DUE TO MY HEAVY INVOLVEMENT in my niece's wedding this past weekend, I did not have time to write a column. In lieu thereof, I am publishing a copy of my thank-you note to her. My regular column should return next week.
Dear Anne Marie,
First off, I would like to thank you for hugging me right after your Uncle Cliff finished singing the song I wrote. (Well, me and Earl Scruggs, but you know what I'm talking about.) As you approached me, I will admit, I experienced a little trepidation. I confess that I thought you might slug me instead of hug me. In light of that I was working on a defense of my words -- but I am glad I didn't need to use it.
[Note: Defamation, which is, according to Wikipedia, also called calumny, vilification, slander (for transitory statements), and libel (for published words), communicates a claim of fact, express or implied, that cast an individual in a negative light. To be defamation, this claim must be false and communicated to someone other than the person defamed. Truth is often the best defense against a charge of defamation.]
After everything you had done to make for a perfect wedding (six beautiful bridesmaids, six handsome groomsmen, stunning you and suave John arriving in a horse-drawn carriage all adorned with flowers, flower petals strewn down the grassy aisle, and a romantically lit and decorously decorated reception hall), I clearly knew that you wanted a storybook ceremony and reception. So, I probably could have anticipated that hearing bass and banjo playing the theme music to the Beverly Hillbillies was not quite what you had in mind just after the cake cutting. (After looking over your single-spaced, three-page "Timeline for Anne Marie and John's wedding weekend," I can see that there is no entry labeled "Be embarrassed by aunt and uncles performing corny hillbilly music.")
We understand that Pachelbel's Canon in D was more what you had in mind. As for the Ballad of Anne Marie, I certainly did not intend to make any comparison between you and Jed Clampett, express or implied. I am sure you understand that that song simply provided the musical and lyrical framework by which a story might be told.
Please consider that you did become a vegetarian -- while living in a household of omnivores -- by your own decision when you were in kindergarten and have remained so ever since. This is well established, as are your dad's stories about having to order McDonalds Cheeseburger Kiddie Meals for you -- then telling them to "hold the burger."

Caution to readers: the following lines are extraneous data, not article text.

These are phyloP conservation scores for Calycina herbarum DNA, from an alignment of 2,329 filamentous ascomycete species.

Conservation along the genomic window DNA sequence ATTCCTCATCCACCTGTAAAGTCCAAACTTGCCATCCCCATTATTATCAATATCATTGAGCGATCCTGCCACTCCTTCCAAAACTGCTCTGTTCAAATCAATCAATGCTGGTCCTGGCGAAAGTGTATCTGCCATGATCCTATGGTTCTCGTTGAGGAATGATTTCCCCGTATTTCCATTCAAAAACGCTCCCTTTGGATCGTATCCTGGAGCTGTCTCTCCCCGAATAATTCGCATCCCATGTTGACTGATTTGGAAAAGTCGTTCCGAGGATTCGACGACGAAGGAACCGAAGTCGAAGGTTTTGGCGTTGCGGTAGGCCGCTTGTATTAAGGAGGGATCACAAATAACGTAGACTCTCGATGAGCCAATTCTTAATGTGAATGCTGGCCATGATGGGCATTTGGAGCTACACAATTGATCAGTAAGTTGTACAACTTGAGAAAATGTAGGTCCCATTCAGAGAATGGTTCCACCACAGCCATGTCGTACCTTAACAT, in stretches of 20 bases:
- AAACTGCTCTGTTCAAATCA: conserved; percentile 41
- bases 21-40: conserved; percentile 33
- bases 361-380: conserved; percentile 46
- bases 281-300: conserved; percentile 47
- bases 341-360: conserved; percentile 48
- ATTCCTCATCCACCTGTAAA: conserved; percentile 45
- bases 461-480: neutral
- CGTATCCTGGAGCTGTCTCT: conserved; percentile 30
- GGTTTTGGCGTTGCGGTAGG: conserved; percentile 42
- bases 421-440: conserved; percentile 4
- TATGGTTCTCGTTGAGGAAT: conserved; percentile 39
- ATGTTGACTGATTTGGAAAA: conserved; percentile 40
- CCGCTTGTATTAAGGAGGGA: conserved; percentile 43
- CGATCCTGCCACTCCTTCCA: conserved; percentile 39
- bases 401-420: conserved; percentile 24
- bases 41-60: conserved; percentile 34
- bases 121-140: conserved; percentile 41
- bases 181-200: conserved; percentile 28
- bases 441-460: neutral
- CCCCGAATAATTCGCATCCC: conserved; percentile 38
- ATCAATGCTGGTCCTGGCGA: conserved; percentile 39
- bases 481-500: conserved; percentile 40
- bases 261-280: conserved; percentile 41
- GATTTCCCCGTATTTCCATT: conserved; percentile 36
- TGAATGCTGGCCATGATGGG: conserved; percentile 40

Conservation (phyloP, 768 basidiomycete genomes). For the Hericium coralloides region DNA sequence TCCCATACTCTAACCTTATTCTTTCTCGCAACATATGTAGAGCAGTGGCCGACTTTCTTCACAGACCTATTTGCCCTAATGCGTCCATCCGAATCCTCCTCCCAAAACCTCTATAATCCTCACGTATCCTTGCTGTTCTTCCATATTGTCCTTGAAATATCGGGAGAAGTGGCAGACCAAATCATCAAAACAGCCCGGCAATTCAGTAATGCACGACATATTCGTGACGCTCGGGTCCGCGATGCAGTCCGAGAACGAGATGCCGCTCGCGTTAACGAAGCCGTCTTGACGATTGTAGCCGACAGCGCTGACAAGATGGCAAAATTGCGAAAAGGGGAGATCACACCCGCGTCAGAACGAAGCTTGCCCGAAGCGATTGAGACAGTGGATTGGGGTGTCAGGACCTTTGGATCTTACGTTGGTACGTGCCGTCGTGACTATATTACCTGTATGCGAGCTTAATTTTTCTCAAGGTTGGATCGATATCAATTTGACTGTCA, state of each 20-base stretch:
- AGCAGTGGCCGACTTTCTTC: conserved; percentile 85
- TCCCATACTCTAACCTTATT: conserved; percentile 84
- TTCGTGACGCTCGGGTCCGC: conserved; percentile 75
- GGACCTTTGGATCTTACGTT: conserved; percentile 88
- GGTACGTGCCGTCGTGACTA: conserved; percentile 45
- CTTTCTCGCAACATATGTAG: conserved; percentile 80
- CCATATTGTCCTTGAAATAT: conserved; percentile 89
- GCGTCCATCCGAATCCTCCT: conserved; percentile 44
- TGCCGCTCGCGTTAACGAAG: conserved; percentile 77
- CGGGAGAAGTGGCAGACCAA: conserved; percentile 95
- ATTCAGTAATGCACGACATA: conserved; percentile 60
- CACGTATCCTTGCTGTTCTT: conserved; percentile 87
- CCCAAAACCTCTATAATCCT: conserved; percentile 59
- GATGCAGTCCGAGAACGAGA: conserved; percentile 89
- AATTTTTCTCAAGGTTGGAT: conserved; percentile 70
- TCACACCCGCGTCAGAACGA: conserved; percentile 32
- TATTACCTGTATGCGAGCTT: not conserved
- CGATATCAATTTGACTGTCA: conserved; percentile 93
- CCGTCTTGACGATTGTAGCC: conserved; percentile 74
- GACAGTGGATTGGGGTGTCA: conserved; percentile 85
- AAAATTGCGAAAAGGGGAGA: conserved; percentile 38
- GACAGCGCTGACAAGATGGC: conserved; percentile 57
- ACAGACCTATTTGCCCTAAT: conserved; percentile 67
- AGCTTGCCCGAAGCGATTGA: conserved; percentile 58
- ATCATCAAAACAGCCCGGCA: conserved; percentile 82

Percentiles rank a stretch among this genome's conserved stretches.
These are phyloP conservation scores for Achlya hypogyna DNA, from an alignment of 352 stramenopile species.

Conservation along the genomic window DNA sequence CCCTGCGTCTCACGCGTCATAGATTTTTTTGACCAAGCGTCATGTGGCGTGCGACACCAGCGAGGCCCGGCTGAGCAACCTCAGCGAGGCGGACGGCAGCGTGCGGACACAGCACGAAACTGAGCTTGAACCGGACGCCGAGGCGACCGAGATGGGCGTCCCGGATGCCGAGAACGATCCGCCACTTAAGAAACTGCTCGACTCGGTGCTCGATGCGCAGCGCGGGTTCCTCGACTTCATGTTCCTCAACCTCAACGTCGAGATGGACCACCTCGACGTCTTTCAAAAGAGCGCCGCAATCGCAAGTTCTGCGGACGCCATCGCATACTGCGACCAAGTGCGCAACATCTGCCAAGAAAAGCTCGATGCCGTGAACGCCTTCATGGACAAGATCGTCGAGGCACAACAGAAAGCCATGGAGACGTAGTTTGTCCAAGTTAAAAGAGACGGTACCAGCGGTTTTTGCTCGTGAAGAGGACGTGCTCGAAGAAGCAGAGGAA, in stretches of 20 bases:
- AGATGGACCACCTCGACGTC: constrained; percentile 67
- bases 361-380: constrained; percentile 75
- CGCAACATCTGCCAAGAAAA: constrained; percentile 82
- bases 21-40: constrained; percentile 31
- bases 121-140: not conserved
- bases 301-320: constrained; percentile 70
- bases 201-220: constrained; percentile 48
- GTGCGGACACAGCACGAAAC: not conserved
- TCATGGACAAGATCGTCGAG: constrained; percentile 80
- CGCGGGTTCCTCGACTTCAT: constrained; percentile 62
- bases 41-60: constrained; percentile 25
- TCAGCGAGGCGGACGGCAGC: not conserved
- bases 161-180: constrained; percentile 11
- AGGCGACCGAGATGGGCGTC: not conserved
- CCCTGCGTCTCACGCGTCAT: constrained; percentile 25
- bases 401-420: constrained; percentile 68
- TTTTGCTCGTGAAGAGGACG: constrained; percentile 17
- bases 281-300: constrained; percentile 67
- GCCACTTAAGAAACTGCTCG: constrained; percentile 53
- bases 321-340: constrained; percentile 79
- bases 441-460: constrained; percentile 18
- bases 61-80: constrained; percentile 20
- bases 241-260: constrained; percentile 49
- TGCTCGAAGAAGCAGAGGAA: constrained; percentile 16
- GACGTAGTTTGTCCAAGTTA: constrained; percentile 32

Reliable sources at that first first-grade parent-teacher conference also state that your teacher claimed that when she tried to teach you to write your name "correctly," you said to her, and I quote, "Well, that's how you make your 'A,' this is how I make mine."
I am sure you realize that the story of your secretly feeding Daisy chocolate when you were both just pups only shows your giving nature. Sorry if any unpleasant memories of the cleanup afterward were evoked.
Also, I am sure that John understood that when our song told him that he should learn to say "Yes, ma'am," "I'm sorry" and "You're right again, honey," that is sound marital advice for any husband. (At least, that's what Sandra tells me -- to which I always reply, "You're right again, honey.")
And, despite the rhyming "gloat" and "thank-you note" lines in the song, I wouldn't really expect you, or anybody else, to write a thank-you note for what we added to your perfect wedding -- though your dad already has.
And, another thing, even though I was standing right next to the bucket of sparklers when they exploded sending all of the wedding guests scrambling and setting off the fire alarm, it wasn't my fault. Really.
Hope you and John are enjoying St. Lucia.
Your Uncle Gary
p.s. The cheeseburgers at the rehearsal dinner were really good. Tell John that I said thanks.
Gary D. Gaddy is very proud of his favorite (for this week at least) niece who is almost as hardheaded as her favorite (before this week anyway) uncle and just about exactly twice as sweet and thoughtful.
A version of this story was published in the Chapel Hill Herald on Friday September 3, 2010.
Copyright 2010 Gary D. Gaddy